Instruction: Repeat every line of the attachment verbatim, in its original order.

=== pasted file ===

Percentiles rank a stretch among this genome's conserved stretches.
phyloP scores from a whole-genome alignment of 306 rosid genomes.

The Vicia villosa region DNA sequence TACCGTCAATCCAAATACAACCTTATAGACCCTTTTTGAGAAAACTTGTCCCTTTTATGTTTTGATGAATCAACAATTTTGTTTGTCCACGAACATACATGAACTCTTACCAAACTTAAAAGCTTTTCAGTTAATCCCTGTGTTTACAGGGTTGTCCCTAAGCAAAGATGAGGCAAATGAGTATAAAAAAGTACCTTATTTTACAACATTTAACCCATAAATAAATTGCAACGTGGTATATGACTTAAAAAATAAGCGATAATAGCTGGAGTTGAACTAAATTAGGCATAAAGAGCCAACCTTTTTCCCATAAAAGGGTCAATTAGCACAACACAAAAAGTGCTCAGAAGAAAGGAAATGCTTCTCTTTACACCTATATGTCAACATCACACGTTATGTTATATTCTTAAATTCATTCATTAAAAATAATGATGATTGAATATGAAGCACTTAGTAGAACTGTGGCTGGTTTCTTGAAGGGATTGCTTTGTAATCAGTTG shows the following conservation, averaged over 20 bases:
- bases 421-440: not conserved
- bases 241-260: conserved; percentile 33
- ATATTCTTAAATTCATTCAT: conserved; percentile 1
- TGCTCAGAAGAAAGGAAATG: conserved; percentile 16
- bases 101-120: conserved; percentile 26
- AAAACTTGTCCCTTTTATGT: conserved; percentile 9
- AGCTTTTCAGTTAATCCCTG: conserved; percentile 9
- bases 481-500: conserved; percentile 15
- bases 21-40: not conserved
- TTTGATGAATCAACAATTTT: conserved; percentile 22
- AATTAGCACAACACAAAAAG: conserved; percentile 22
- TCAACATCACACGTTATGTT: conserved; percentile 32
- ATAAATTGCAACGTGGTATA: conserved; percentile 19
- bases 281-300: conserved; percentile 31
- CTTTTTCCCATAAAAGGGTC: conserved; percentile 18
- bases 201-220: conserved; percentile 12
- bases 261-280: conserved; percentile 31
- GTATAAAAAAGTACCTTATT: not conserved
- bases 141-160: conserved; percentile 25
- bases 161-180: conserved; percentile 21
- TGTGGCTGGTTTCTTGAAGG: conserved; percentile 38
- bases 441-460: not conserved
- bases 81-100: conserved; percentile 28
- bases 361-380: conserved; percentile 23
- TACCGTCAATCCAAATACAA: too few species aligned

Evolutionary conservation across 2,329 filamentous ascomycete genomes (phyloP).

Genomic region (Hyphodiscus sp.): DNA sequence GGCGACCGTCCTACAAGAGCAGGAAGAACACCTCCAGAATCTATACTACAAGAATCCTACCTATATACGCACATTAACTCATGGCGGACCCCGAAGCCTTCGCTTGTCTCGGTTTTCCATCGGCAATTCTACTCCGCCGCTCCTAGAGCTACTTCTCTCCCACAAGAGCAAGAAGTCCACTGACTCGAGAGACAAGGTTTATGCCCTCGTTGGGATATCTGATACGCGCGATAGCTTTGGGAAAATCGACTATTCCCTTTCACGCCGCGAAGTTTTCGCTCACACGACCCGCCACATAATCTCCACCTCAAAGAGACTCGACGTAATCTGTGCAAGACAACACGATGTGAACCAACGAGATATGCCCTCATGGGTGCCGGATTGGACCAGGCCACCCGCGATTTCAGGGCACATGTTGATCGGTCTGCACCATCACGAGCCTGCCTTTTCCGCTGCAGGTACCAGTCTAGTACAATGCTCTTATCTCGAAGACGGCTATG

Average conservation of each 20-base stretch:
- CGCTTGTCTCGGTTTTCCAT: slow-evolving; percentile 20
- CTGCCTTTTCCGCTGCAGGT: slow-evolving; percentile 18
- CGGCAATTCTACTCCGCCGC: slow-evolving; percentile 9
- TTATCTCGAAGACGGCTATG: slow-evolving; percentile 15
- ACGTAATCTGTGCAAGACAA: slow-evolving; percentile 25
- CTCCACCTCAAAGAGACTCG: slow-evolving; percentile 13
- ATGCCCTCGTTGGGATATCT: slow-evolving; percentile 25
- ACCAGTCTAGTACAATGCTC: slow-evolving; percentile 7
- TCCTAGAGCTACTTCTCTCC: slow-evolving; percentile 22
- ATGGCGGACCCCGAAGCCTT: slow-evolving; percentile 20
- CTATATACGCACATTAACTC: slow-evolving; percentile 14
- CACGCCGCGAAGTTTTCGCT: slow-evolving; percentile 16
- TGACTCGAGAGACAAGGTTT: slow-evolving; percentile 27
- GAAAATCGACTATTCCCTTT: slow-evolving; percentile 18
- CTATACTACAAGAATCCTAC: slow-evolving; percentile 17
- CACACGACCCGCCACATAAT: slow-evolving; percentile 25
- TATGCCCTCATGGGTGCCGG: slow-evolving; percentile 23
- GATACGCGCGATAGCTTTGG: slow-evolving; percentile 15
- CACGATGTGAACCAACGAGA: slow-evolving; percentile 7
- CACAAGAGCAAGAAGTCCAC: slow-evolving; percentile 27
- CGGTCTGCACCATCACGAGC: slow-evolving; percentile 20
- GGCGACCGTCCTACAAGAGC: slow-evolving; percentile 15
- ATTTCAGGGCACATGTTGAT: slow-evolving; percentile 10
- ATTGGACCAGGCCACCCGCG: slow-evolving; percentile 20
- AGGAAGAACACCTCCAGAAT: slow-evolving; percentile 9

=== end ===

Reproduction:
Percentiles rank a stretch among this genome's conserved stretches.
phyloP scores from a whole-genome alignment of 306 rosid genomes.

The Vicia villosa region DNA sequence TACCGTCAATCCAAATACAACCTTATAGACCCTTTTTGAGAAAACTTGTCCCTTTTATGTTTTGATGAATCAACAATTTTGTTTGTCCACGAACATACATGAACTCTTACCAAACTTAAAAGCTTTTCAGTTAATCCCTGTGTTTACAGGGTTGTCCCTAAGCAAAGATGAGGCAAATGAGTATAAAAAAGTACCTTATTTTACAACATTTAACCCATAAATAAATTGCAACGTGGTATATGACTTAAAAAATAAGCGATAATAGCTGGAGTTGAACTAAATTAGGCATAAAGAGCCAACCTTTTTCCCATAAAAGGGTCAATTAGCACAACACAAAAAGTGCTCAGAAGAAAGGAAATGCTTCTCTTTACACCTATATGTCAACATCACACGTTATGTTATATTCTTAAATTCATTCATTAAAAATAATGATGATTGAATATGAAGCACTTAGTAGAACTGTGGCTGGTTTCTTGAAGGGATTGCTTTGTAATCAGTTG shows the following conservation, averaged over 20 bases:
- bases 421-440: not conserved
- bases 241-260: conserved; percentile 33
- ATATTCTTAAATTCATTCAT: conserved; percentile 1
- TGCTCAGAAGAAAGGAAATG: conserved; percentile 16
- bases 101-120: conserved; percentile 26
- AAAACTTGTCCCTTTTATGT: conserved; percentile 9
- AGCTTTTCAGTTAATCCCTG: conserved; percentile 9
- bases 481-500: conserved; percentile 15
- bases 21-40: not conserved
- TTTGATGAATCAACAATTTT: conserved; percentile 22
- AATTAGCACAACACAAAAAG: conserved; percentile 22
- TCAACATCACACGTTATGTT: conserved; percentile 32
- ATAAATTGCAACGTGGTATA: conserved; percentile 19
- bases 281-300: conserved; percentile 31
- CTTTTTCCCATAAAAGGGTC: conserved; percentile 18
- bases 201-220: conserved; percentile 12
- bases 261-280: conserved; percentile 31
- GTATAAAAAAGTACCTTATT: not conserved
- bases 141-160: conserved; percentile 25
- bases 161-180: conserved; percentile 21
- TGTGGCTGGTTTCTTGAAGG: conserved; percentile 38
- bases 441-460: not conserved
- bases 81-100: conserved; percentile 28
- bases 361-380: conserved; percentile 23
- TACCGTCAATCCAAATACAA: too few species aligned

Evolutionary conservation across 2,329 filamentous ascomycete genomes (phyloP).

Genomic region (Hyphodiscus sp.): DNA sequence GGCGACCGTCCTACAAGAGCAGGAAGAACACCTCCAGAATCTATACTACAAGAATCCTACCTATATACGCACATTAACTCATGGCGGACCCCGAAGCCTTCGCTTGTCTCGGTTTTCCATCGGCAATTCTACTCCGCCGCTCCTAGAGCTACTTCTCTCCCACAAGAGCAAGAAGTCCACTGACTCGAGAGACAAGGTTTATGCCCTCGTTGGGATATCTGATACGCGCGATAGCTTTGGGAAAATCGACTATTCCCTTTCACGCCGCGAAGTTTTCGCTCACACGACCCGCCACATAATCTCCACCTCAAAGAGACTCGACGTAATCTGTGCAAGACAACACGATGTGAACCAACGAGATATGCCCTCATGGGTGCCGGATTGGACCAGGCCACCCGCGATTTCAGGGCACATGTTGATCGGTCTGCACCATCACGAGCCTGCCTTTTCCGCTGCAGGTACCAGTCTAGTACAATGCTCTTATCTCGAAGACGGCTATG

Average conservation of each 20-base stretch:
- CGCTTGTCTCGGTTTTCCAT: slow-evolving; percentile 20
- CTGCCTTTTCCGCTGCAGGT: slow-evolving; percentile 18
- CGGCAATTCTACTCCGCCGC: slow-evolving; percentile 9
- TTATCTCGAAGACGGCTATG: slow-evolving; percentile 15
- ACGTAATCTGTGCAAGACAA: slow-evolving; percentile 25
- CTCCACCTCAAAGAGACTCG: slow-evolving; percentile 13
- ATGCCCTCGTTGGGATATCT: slow-evolving; percentile 25
- ACCAGTCTAGTACAATGCTC: slow-evolving; percentile 7
- TCCTAGAGCTACTTCTCTCC: slow-evolving; percentile 22
- ATGGCGGACCCCGAAGCCTT: slow-evolving; percentile 20
- CTATATACGCACATTAACTC: slow-evolving; percentile 14
- CACGCCGCGAAGTTTTCGCT: slow-evolving; percentile 16
- TGACTCGAGAGACAAGGTTT: slow-evolving; percentile 27
- GAAAATCGACTATTCCCTTT: slow-evolving; percentile 18
- CTATACTACAAGAATCCTAC: slow-evolving; percentile 17
- CACACGACCCGCCACATAAT: slow-evolving; percentile 25
- TATGCCCTCATGGGTGCCGG: slow-evolving; percentile 23
- GATACGCGCGATAGCTTTGG: slow-evolving; percentile 15
- CACGATGTGAACCAACGAGA: slow-evolving; percentile 7
- CACAAGAGCAAGAAGTCCAC: slow-evolving; percentile 27
- CGGTCTGCACCATCACGAGC: slow-evolving; percentile 20
- GGCGACCGTCCTACAAGAGC: slow-evolving; percentile 15
- ATTTCAGGGCACATGTTGAT: slow-evolving; percentile 10
- ATTGGACCAGGCCACCCGCG: slow-evolving; percentile 20
- AGGAAGAACACCTCCAGAAT: slow-evolving; percentile 9